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November 22, 1996     The Message
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November 22, 1996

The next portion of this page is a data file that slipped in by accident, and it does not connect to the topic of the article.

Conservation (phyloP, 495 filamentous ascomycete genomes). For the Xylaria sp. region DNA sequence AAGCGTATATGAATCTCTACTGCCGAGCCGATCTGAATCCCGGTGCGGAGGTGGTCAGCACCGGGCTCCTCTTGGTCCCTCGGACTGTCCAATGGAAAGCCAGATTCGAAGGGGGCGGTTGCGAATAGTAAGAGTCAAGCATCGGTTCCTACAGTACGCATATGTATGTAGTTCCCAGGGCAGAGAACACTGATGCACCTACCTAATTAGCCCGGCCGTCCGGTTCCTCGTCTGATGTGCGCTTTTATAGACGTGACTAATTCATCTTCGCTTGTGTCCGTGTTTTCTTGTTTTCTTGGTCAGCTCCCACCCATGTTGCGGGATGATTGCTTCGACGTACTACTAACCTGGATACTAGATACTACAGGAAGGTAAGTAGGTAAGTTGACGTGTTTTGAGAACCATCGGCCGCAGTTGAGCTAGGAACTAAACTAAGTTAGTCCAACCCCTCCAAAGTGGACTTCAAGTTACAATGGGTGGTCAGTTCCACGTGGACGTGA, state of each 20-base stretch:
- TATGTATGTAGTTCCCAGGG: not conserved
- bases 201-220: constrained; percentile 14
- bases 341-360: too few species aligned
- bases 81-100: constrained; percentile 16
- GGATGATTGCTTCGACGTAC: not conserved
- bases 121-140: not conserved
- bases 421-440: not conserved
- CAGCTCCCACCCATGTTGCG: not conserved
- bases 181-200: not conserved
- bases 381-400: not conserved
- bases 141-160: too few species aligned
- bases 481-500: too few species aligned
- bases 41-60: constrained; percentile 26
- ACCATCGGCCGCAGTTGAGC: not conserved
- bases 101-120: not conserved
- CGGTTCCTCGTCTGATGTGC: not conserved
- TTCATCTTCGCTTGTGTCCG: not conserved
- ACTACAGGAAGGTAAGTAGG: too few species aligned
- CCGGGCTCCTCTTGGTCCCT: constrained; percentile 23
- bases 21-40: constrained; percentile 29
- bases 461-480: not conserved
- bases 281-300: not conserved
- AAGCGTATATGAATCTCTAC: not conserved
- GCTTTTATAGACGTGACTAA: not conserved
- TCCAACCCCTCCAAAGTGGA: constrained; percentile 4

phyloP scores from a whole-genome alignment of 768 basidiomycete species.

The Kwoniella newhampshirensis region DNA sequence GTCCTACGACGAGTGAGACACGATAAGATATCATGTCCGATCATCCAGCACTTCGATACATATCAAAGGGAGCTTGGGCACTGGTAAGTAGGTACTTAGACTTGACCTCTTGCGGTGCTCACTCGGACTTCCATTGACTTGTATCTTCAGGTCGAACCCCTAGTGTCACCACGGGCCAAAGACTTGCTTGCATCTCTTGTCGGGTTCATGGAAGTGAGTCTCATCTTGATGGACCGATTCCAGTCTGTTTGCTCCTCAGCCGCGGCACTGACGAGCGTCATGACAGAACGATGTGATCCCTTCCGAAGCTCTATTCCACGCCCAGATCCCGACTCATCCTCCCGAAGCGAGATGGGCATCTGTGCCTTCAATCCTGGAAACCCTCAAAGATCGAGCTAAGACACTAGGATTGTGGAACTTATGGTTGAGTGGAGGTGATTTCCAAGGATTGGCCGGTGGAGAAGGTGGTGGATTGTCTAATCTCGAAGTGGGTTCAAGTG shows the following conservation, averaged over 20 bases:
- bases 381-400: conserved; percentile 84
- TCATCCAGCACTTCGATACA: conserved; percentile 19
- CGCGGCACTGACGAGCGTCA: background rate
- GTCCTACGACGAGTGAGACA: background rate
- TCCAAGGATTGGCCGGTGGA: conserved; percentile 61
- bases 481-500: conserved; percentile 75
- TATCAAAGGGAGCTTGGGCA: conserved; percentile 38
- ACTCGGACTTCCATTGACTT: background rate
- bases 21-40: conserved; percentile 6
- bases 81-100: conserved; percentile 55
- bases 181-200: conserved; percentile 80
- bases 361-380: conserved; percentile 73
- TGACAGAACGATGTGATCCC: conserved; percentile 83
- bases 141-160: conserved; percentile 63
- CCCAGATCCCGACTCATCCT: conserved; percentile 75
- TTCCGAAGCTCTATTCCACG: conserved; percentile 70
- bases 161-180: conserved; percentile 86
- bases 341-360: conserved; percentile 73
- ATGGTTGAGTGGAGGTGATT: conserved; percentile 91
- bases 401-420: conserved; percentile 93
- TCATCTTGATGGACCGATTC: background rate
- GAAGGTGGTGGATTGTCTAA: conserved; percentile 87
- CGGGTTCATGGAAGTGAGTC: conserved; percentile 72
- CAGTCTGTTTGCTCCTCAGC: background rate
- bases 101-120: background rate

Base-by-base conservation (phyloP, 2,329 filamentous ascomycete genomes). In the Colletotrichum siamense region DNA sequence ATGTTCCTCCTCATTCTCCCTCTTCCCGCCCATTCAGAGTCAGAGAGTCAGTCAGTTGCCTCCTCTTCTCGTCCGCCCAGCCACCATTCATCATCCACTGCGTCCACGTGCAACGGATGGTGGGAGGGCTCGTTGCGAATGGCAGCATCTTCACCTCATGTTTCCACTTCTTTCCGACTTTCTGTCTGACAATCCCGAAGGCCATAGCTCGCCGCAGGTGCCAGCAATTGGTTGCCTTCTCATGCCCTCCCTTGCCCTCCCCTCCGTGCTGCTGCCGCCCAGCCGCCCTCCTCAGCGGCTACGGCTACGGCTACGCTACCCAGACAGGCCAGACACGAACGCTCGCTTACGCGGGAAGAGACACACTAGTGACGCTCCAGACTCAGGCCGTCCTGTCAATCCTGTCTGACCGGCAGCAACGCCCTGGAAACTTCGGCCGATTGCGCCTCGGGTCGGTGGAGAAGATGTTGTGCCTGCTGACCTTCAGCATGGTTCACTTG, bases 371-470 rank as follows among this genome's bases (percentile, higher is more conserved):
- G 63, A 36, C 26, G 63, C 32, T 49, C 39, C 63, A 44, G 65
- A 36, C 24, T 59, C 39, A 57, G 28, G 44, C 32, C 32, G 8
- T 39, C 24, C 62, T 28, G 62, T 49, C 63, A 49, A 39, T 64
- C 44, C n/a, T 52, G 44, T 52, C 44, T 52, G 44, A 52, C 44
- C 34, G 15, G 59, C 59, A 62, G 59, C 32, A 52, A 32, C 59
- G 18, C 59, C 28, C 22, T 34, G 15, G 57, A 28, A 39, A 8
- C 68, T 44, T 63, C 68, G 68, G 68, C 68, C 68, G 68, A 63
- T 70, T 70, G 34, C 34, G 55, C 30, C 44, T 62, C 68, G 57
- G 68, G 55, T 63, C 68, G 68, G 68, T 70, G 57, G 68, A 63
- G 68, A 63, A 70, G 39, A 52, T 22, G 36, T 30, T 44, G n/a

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12 The Message -- for Catholics of Southwestern Indiana -- On The Record-- FRIENDS A Thanksgiving meditation Packing up the dreams of God planted/In the fertile soil of you/Can't believe the hopes he's granted/Means a chapter in your life is through/But we'll keep you close as always/It won't even seem you've gone?Cause our hearts in big and small ways/Will keep the love that keeps us strong i Sung by Michael W. Smith By CHARLIE MARTIN Copyright (c) 1982 CNS COLUMNIST by Meadowgreen Music Co. (ASCAP); 1993, I Reunion Records REFRAIN And friends are friends forever/If the Lord is the Lord of them/And a friend will not say "never/Though it's hard to let you go/In the Father's hands we know/That a lifetime's not too long/To live as friends With the faith and love God's given/Springing from the hope we know/We will pray the joy you'll live in/Is the strength that you now show/But we'll keep you close as always/It won't even seem you've gone:Cause our hearts/In big and small ways/Will keep the love/That keeps us strong (REPEAT CHORUS TWICE) Written by Deborah D. Smith/ Michael W. Smith How will you thank God this Thanksgiving for the gifts that mean the most to you? When I think of my own life, few parts hold more meaning than my friendships. Thus, to write this column I was drawn to Michael W. Smith's "Friends." Smith is well-recognized on both the Christian and pop charts. This song is off his top- selling Christian charts' CD "The First Decade." What do friends mean to you? How do they enrich your life? As the song suggests, they can be a pathway that brings you closer to God? The song describes a situation where a "chap- ter" of a person's life is "through." This person is moving away. Another person realizes that he won't be able to see this friend as often as before. Yet, he understands that friendship's love is a powerful bond, for "our hearts in big and small ways will keep the love that keeps us strong." Indeed, "friends are friends forever, if the Lord is the Lord of them." Who are your friends? Most likely, you have certain special friends who go to school with you. But how about others? / Some of you may consider your friends. The parent- child relationship life's most rewarding, and esI older a gifted friendship can emerge. .' Other teens share special relationshipsv grandparents. Often the tensions or occur with parents do not occur with Consequently, an easy and lighthearted exists. Those who share this kind c grandparents are clearly gifted. . Who else? There may be friendly work or teachers at school who help to life more enjoyable. Some of you may coaches who have taken a constructive your life. Actually, friendships can spring up anywhere, and when they do, invariably, blessed. Then there are what I call soul are people who support us so strongly we keep experiencing God's presence. They with the kind of caring that keeps revealing love. Such friendships are life's truest Thanksgiving offers us the chance reflect, to open our hearts in humble Thanksgiving, try to remember the whom "a lifetime's not too lorg to live (Your comments are always welcome, address: Charlie Martin, RR 3, Box 182, IN 47635.) At the movies: Current capsule reviews THE CATHOLIC COMMUNICATION CAMPAIGN NEW YORK (CNS) -- The fol- lowing are capsule reviews of movies recently reviewed by the U.S. Catholic Conference (USCC) Office for Film and Broadcasting. Ratings are also given for the Motion Picture Association of America (MPAA). "Man With a Plan" (Bellwether) Gently satirical pseudo-docu- mentaD" in which an mhritic and broke 73-year-old Venont dairy farmer I Fred Tuttle) doggedly con- ducts a grass-roots campaign to win a lucrative seat in Congress. Writer-director John O'Brien makes an entertaining contrast between the entrenched political organization of the smooth incum- bent and the refi'eshing honesty of a crusty senior simply out to find a job. Minimal profanity. The USCC classification is A-II -- adults and adolescents. Not rated by the MPAA. "The Mirror Has Two Faces" (TriStar) Drawn-out romantic comedy in which a frumpy college pro- fessor (Barbra Streisand) accepts the platonic marriage proposal of a handsome math teacher (Jeff Bridges), then sets about trying to seduce her husband. Also directed by Streisand, the glossy proceedings are mildly amusing but highly predictable in what some may see as essentially a vanity production. Sexual innu- endo and a few instances of pro- fanity as well as rough language. The USCC classification is A-III -- adults. The MPAA rating is PG-13 -- parents are strongly cautioned that some material may be inappropriate for chil- dren under 13. "Space Jam" (Warner Bros.) Madcap mix of live action and animation as hasketball star Michael Jordan (playing himself) joins the Looney Tune characters (Bugs Bunny, Tweety Bird, etc.) in a basketball match against animated aliens bent On winning the right to relocate the Looney Tuners back to their planet for- ever. As directed by Joe Pytka, the human and cartoon elements blend well together for a light- hearted wacky tale of hoop dreams come true. Some comical cartoon violence. The USCC clas- sification is A-II -- adults and adolescents. The MPAA rating is PG -- parental guidance aug- geared. "Twelfth Night" (Fine Line) Screen version of Shake- speare's classic comedy of mis- taken identities in which a ship- wrecked woman (Imogen Stubbs) disguises herself as a man in a foreign country whose ruler (Toby Stephens) and the count- ess (Helena Bonham Carter) he Golden Lyre Records Proudly hopes to wed are by her becomes complic falling in love while the countess with her. by Trevor Nunn, fantasy of mixed'UP, highly amusing, and paced by a but the real fun is talented cast hav their non ual innuendo. The fication is A-II lescents. The Relax this Advent: God is in charge --KeithWells'NewestRecrding David Haas: Praying with the In his introduction, the author knows -- my present situation. D'. Word: Advent, Christmas and cites the traps we face in look- I placed myself before God's power and care for me, with a plea of acknowledgment of my dependence upon God. I con- cluded each prayer with a com- mitment to action, a goal or intention to live the word with integrity, through my words and actions." David Haas has prayed the Word with all the passion of his songs. We can sing along. Praying the Word is available in religious bookstores every- where and from the publisher. About the author: David Haas, composer of 20 collections of liturgical music and author of Praying the Word: Lent, Holy Week and Easter, is director of The Emmaus Center for Music, Prayer, and Ministry, in St. Paul..He is well-known as a workshop facilitator, teacher of music in liturgy, and concert artist. (Please !m'tnO Name A beautiful tribute to the Blessed Virgin Hai/Mary, Gentle Woman. Schubert's Av6 Maria Gounod's Av Maria Immaculate Mary, Still Available I Believe In Featuring. On Eagle's Wings Prayer of St. FranciS, Here I Am, Lord Be Mail check or money order with the form below: Not "" ........ Ma'k'e'c'heck O; Tm'ney order payable to: Golden Lyre Records. P.O. Box 1100. West Acton, Format ,  Compact Disc $15.95 ,"P'  Cassette Tape $12.95 I Believe in Miracles Compact Disc $15.95 I Believe in Mirac/es Cassette Tape $12.95 Shipping and Handling (One Time Per Order) Total Enclosed Address City State Zip Telephone Number (  ) __ ORDER BY DECEMBER 1ST FOR C 100% 30-day money back guaranteell Epiphany St. Anthony Messen- ger, 1615 Republic St., Cincin- nati, OH 45210, 1996. Paper- back, 128 pages, $8.95. Book Review By MARY ETTA KIEFER, O.S,B. Message Staff ii I i i i Prayers of David Haas have been sung in liturgies for years, and they have enhanced wor- ship around the world with their melodies and scriptural drama. Advent, with its theme of waiting, may be the most loved of all the seasons of the Church. Even so, the preparations for the coming of the Messiah are often lost in the demands of the more secular aspects of Christ- mas. One way to ensure the sacrednes of the season is to adopt an Advent companion like this book. ing to Christmas; for example, "Christmas is really for chil- dren." (Now isn't it for us all?) Another trap is in the notion that Christmas is a time for bliss and joy, and not for sorrow. Life brings us both, however, and the holidays are not exempt from the most painful of human experiences. Readers would be well- advised to pack this spiritual companion for the journey through Advent, Christmas, and Epiphany. In scriptures and in the informal, conversational prayers, there is growth .in understanding of the meaning of the season. In his instruction for using the book, Haas explains, "After dwelling on the Scripture for the day, I reflected on my personal life and how I am affected when hearing the passage. Then I stated before God that which God already